By James Hibberd
September 20, 2020 at 10:10 PM EDT
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Credit: ABC

From jokes to clothing choices to passionate statements, Hollywood's top television talent infused the 72nd annual Primetime Emmy Awards with the current political moment: a period of social re-examination in the wake of Black Lives Matter protests against police brutality and a historic presidential election between Donald Trump and Joe Biden just weeks away. The result was perhaps the most political Emmy telecast ever.

Mark Ruffalo, when accepting his award for Lead Actor in a Limited Series or Movie for his portrayal of twin brothers in HBO's I Know This Much Is True, gave a barn-burning of a speech during the virtual ceremony.

"What we have to do today: We have to come together with love for each other," Ruffalo said. "And if we have privilege we have to fight for those who are less fortunate and more vulnerable — and that’s what great about America, our diversity… We are stronger together when we love each other and we respect each other’s diversity. We have a big important moment ahead of us: Are we going to be a country of hatred and division and only for a certain kind of people? Or are we going to be one of love and strength and fighting for all of us to have the American dream and the pursuit of life and love and liberty in this great country for ours? So get out and vote, make a plan, and vote for love and compassion and kindness."

Regina King, who won Lead Actress in a Limited Series or Movie for her heroic role in HBO's Watchmen, wore a T-shirt honoring Breonna Taylor, an EMT fatally shot by police officers in March, emblazoned with the words "Say Her Name." 

"Gotta vote, I would be remiss not to mention that," King said. "Vote up the ballot, please… Rest in power [Ruth Bader Ginsburg]." 

King explained to reporters during a "backstage" interview afterward: "The cops still haven’t been held accountable. She represents just decades, hundreds of years of violence against Black bodies – Breonna Taylor does. Wearing Breonna’s likeness, representing her and her family ... the things, the stories that we were exploring and presenting and holding a mirror up to in Watchmen, it felt appropriate to represent with Breonna Taylor."

Uzo Adubo likewise accepted her award for Mrs. America while wearing a Breonna Taylor shirt. “Let’s go change the world,” she said.

Schitt's Creek showrunner Dan Levy, whose Pop TV comedy series won an incredible seven Emmys on Sunday, urged fans: "Go out and vote because that’s the only way we’re going to have some love and acceptance out there. I’m so sorry for making this political!"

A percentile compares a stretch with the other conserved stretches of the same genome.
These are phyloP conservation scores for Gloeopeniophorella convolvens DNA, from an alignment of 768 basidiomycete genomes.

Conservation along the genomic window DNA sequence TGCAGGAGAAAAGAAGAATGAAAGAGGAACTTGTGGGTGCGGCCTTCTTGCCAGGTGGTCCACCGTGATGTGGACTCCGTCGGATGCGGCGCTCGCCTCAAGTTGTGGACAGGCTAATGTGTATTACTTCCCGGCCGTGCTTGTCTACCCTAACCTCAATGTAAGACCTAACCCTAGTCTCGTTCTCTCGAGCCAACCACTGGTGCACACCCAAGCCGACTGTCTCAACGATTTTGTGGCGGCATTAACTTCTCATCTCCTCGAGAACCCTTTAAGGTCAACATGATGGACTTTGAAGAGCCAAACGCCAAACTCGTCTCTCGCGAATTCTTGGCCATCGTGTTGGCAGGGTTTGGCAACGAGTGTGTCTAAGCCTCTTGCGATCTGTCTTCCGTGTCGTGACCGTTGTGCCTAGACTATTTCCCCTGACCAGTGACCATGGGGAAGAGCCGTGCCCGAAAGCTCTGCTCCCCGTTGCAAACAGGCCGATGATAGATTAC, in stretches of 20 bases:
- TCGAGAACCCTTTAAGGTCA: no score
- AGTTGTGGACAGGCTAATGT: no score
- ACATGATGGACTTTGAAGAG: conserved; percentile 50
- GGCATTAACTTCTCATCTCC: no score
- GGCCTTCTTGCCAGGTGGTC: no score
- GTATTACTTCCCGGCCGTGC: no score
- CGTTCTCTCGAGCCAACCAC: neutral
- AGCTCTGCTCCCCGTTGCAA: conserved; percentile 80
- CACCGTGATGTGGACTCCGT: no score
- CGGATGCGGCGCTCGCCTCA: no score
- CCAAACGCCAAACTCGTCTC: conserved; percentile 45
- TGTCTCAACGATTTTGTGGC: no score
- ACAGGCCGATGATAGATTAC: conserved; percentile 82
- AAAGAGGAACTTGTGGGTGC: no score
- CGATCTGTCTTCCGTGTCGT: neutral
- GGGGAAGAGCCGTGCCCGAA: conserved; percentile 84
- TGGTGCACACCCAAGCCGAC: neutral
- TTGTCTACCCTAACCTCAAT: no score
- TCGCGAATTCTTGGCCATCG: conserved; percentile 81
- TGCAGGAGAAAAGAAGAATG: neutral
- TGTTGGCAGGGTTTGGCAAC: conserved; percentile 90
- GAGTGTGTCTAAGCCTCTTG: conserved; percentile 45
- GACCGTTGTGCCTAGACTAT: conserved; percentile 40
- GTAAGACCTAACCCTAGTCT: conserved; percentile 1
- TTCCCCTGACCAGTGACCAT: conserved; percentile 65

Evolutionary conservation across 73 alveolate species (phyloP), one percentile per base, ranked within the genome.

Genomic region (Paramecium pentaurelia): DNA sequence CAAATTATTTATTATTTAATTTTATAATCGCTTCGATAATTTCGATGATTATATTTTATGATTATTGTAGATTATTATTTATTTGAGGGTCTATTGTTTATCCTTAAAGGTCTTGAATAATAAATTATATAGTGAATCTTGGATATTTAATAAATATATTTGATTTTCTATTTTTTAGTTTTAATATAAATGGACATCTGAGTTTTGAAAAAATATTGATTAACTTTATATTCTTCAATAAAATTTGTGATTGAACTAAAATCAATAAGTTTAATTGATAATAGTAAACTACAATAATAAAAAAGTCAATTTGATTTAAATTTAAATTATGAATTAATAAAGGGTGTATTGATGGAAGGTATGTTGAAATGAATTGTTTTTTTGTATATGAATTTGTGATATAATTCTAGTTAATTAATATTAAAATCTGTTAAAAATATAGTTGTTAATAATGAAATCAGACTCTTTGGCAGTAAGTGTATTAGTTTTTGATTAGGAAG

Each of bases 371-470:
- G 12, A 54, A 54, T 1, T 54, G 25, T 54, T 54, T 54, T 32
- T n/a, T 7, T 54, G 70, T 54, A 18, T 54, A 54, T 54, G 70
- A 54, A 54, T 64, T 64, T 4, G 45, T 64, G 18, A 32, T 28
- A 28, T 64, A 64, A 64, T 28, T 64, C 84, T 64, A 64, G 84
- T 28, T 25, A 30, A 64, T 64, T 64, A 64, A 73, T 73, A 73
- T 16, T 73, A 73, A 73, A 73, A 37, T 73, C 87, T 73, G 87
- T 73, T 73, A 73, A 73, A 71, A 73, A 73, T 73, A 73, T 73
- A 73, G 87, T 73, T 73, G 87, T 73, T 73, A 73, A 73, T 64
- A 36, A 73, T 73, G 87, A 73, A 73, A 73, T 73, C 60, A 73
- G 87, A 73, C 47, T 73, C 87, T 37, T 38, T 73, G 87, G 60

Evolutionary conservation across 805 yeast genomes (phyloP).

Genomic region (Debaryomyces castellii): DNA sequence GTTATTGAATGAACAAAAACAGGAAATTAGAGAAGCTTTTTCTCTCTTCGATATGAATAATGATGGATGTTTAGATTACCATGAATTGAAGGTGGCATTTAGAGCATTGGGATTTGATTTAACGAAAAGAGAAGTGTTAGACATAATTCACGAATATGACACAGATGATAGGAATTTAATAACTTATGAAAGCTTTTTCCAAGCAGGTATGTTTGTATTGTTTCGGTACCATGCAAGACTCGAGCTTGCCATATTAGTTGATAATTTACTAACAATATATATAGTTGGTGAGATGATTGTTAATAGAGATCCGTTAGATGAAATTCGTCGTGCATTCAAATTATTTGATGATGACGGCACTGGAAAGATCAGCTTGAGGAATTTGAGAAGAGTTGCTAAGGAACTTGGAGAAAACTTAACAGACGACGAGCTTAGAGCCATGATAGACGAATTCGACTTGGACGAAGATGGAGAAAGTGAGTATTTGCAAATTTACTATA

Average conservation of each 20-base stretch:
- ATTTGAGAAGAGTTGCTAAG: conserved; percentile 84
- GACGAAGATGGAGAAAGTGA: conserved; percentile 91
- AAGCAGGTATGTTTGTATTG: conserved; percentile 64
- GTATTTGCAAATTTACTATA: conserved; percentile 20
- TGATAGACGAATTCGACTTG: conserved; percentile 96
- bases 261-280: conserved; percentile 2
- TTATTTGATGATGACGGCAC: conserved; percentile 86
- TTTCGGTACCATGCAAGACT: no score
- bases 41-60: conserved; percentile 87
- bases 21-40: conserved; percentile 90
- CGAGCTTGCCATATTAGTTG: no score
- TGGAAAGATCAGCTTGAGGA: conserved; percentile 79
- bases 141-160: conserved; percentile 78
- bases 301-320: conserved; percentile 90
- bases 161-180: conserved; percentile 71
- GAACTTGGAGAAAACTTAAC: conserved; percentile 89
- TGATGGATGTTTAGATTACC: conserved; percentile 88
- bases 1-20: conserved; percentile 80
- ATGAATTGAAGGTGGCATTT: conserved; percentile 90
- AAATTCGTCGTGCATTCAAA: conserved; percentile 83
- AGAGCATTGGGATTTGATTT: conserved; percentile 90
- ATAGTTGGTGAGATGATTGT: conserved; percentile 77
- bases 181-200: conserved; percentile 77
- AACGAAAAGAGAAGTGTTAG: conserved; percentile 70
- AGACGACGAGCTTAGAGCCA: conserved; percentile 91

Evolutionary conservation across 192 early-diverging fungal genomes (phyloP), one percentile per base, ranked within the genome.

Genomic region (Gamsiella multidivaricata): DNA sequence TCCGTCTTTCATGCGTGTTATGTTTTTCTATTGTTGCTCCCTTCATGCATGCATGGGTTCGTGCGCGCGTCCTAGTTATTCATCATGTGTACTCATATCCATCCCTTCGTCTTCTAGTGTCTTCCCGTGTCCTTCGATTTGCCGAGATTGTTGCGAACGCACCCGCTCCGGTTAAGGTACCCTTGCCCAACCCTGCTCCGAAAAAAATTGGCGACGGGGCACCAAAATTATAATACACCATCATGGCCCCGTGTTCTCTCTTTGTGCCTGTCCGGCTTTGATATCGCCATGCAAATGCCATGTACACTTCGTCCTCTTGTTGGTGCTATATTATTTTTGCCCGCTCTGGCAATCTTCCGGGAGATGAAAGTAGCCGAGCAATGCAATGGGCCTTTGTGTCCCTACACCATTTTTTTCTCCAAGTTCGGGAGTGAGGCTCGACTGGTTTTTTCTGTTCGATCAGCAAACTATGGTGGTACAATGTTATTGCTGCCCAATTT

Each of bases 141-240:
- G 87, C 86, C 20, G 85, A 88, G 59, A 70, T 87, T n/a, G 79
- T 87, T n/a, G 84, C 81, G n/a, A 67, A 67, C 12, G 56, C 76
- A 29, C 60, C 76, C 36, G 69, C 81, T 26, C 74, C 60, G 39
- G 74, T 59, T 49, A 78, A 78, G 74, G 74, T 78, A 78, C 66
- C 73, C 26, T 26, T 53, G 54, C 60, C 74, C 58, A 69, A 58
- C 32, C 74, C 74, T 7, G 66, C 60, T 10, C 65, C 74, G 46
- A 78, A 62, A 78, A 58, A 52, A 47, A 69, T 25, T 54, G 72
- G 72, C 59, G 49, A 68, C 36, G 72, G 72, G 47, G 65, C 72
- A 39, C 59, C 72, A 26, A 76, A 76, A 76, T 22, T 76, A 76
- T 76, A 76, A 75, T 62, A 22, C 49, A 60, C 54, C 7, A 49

When presenting the award for Outstanding Limited Series, Black-ish star Anthony Anderson led host Jimmy Kimmel in a chant of "Black Lives Matter" (below): "Black stories, Black performances. and Black lives matter. Say it with me, Jimmy! Black Lives Matter! Louder, Jimmy! ... Say it so that Mike Pence can hear it!"

Watchmen showrunner Damon Lindelof dedicated his show's win to the victims and survivors Tulsa Massacre of 1921, a key event in his HBO limited series. "Stop worrying about getting canceled and start asking yourself what you’re doing to get renewed," Lindelof said. "We dedicate this award to the victims and survivors of the Tulsa Massacre. The fires that destroyed Black Wall Street still burn today. The only way to put them out is if we all fight them together." 

Kimmel naturally made some political references as well.

"Of course we don’t have an audience," he said during his opening monologue. "This isn’t a MAGA rally, it’s the Emmys."

Kimmel also had a skit with Barry actor Anthony Carrigan playing a not-very-subtle Russian agent posing as a U.S. mail carrier looking to manipulate mail-in ballots.

At another moment, Kimmel gave a brief tribute to the late Supreme Court Justice Ginsburg before the In Memoriam reel played.  

When accepting her surprise win for Outstanding Lead Actress in a Drama Series for Euphoria, 24-year-old Zendaya said: "I know this feels like a really weird time to be celebrating, but I just want to say that there is hope in the young people out there. I know that our TV show doesn’t always feel like a great example of that but there is hope in the young people. And I just want to say to all my peers out there doing the work in the streets, I see you, I admire you, I thank you."

The evening was capped with Succession winning Outstanding Drama Series and creator Jesse Armstrong giving a series of un-thank-yous. "Un-thank you to the virus for keeping us all apart this year," he said. "Un-thank you to Donald Trump for his crummy and uncoordinated response. Un-thank you to Boris Johnson and his government for doing the same in my country. Un-thank-you to all the nationalist and quasi-nationalist governments — you're exactly the opposite of what we need right now. And un-thank-you to the media moguls who do so much to keep them in power."

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